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Are We All Creatures of Sonic Habit?

Paul Wilson comes to realize his DAC settings might have been incorrect

We all may very easily have certain preferences or ways we like to do things. Maybe a favorite meal at a specific restaurant we eat each time we’re there, or perhaps a certain brand and model car we seem to buy over and over again. This shouldn’t be so very surprising since such actions bring not only complacency, they also foster a sense of contentment knowing that such choices comply with personal preferences. 

AR-Something-New.jpgOne goal I have always tried to accomplish in my system is audio purity. I have always wanted the sound leaving the speakers to be as close to the original recording as possible. Towards that end, I have chosen components and cables that, at least in my view and to my own aural checklist, serve to accomplish this goal.

I have also made extensive use of vibration absorption devices consisting of footers under equipment and even platforms, all of which are intended to do one thing – lower the noise floor. And why not, less noise, or more aptly distortion, means a cleaner, purer, more lifelike musical presentation. This is, of course, a goal any audiophile will easily support. 

About two years ago I was in the market for a new DAC. I felt my then DAC fell into another of my system methodologies – the weak link in the chain. Basically, I felt my DAC wasn’t in step with the rest of the digital section of my system. It was time for a trade in. 

AR-Favorite.jpgMy new DAC had a number of filter and up sampling options. Just as, I’m guessing, many DAC’s today will do, my new unit had the ability to tailor the sonic presentation to suit the listeners own sense of musical style and taste. From a filter standpoint, I could have no filter, or filters that changed according to the input frequency or held steady at about 80kHz irrespective of the input. All totaled, there are five filter settings from which to choose. As to up sampling, the choices range from the original input signal, to 2X, 4X, and DSD. Since my DAC was released, it is not uncommon for modern versions to have up sampling of 10X or more. 

After reading reviews and my own listening tests, I selected a filter and DSD, which in all honesty was as much of a more is more type of belief than anything else. If no up sampling sounded good, then DSD would certainly sound worlds better, right? These became my global settings and the norm for almost two years – and how, since installing it, I’ve been listening to music. Guess what? All the while I’ve been wrong. 

A couple of months ago in an hour long conversion with an equipment designer our discussion turned to the subject of filters and up sampling. Basically, I ventured into this conversation secure in the knowledge that my settings were bang on perfect. My friend proceeded to tell me that he had been playing with filter settings himself on his own equipment and his perspective had changed. He also told me that, in his view, and because up sampling is technically a mathematical algorithmic equivalent, not a change to the source recording, the potential existed for a negatively impactful change to the sonic presentation. I hung up the phone with profound curiosity to see if my own long held settings, in which I had steadfastly believed, were correct.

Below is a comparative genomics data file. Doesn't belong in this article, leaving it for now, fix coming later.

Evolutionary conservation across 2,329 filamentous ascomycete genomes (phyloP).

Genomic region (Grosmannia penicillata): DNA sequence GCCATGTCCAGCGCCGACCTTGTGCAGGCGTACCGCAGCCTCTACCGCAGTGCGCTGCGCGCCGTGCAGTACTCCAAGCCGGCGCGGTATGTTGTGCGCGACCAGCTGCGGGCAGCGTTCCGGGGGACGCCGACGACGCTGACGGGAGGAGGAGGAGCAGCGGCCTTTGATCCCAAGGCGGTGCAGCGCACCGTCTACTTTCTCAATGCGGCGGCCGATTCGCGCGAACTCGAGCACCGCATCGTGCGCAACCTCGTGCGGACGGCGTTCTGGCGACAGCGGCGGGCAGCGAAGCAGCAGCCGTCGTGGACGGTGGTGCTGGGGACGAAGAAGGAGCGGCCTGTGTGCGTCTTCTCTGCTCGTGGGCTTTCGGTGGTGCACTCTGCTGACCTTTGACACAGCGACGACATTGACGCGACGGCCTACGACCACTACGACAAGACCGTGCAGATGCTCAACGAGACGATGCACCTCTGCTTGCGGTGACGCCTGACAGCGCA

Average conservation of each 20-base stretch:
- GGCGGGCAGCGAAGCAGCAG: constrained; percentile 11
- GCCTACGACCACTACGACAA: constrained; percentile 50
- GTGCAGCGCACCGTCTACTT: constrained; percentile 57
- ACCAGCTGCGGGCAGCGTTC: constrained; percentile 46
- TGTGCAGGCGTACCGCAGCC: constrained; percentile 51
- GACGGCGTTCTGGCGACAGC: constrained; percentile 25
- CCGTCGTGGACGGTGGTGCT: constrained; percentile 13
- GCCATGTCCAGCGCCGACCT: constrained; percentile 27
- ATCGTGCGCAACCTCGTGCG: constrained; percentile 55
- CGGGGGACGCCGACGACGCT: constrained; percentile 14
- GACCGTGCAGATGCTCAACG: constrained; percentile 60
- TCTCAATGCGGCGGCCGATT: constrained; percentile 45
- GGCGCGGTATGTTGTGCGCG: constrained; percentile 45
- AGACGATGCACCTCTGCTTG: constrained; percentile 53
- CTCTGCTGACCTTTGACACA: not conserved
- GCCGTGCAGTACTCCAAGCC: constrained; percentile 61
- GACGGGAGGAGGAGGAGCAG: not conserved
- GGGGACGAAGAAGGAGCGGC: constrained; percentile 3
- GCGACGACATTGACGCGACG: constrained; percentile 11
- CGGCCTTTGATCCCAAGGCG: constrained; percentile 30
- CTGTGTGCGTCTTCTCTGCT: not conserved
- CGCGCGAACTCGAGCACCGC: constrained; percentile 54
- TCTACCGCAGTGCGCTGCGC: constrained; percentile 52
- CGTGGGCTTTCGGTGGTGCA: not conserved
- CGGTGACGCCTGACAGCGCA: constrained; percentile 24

AR-Old-Habits-New-Habits.jpgTrue to the recording, in hindsight, seems to counter the notion of up sampling. So the first change I made was to switch the DAC to “ORG,” or no up sampling. Much to my surprise, I immediately noticed a much more relaxed presentation. The highs were less forward and not as bright – something I had long suspected but essentially dismissed. I also noticed that the bass sounded more clear and, dare I say, had slightly more punch. In fact, I was so pleased with what I as hearing I could have stopped right there. Due diligence made me go through the rest of the up sampling options before I eventually settled back on “ORG.” 

Filter settings presented a bit more of a challenge and were not as easy to detect. However, after a couple of hours I finally settled on the setting S_DLY1 which filters cut off frequency changes according to the input sampling frequency. Over the course of the next month I kept changing the up sampling and filter combinations around and I always came back to my “new” global setting of “ORG” and “S_DLY1.” These settings sound so much more pleasing to me I sit in bewilderment wondering how I listened to music any other way, and for two years no less. 

AR-Stay-Consistent.jpgGoing through this has taught me several lessons. One, it doesn’t hurt to change the status quo every so often. What were previously the correct settings on a DAC (or for that matter any other component) may not necessarily be the right ones today. There is also the possibility that personal likes may have changed or even our level of knowledge or understanding of sonics has changed. It also made clear that every so often a little experimenting is a good thing – particularly after any other system changes have been made. In my system, in the two years since I purchased my DAC, my system has seen numerous changes – from cables, to components, to software upgrades, to room treatments – so the likelihood that two-year-old DAC settings are still correct are, by and large, an unwise belief structure. 

I still have certain meals I always seem to order at a specific restaurant. And I’m on the fifth version of the same model and brand of car so its patently obvious that like a lot of people, I have my own preferences. When it comes to audio where the only constant is a certain amount of change, I think in the future I won’t be quite so narrow minded. Sonic purity is, after all, my main goal. 

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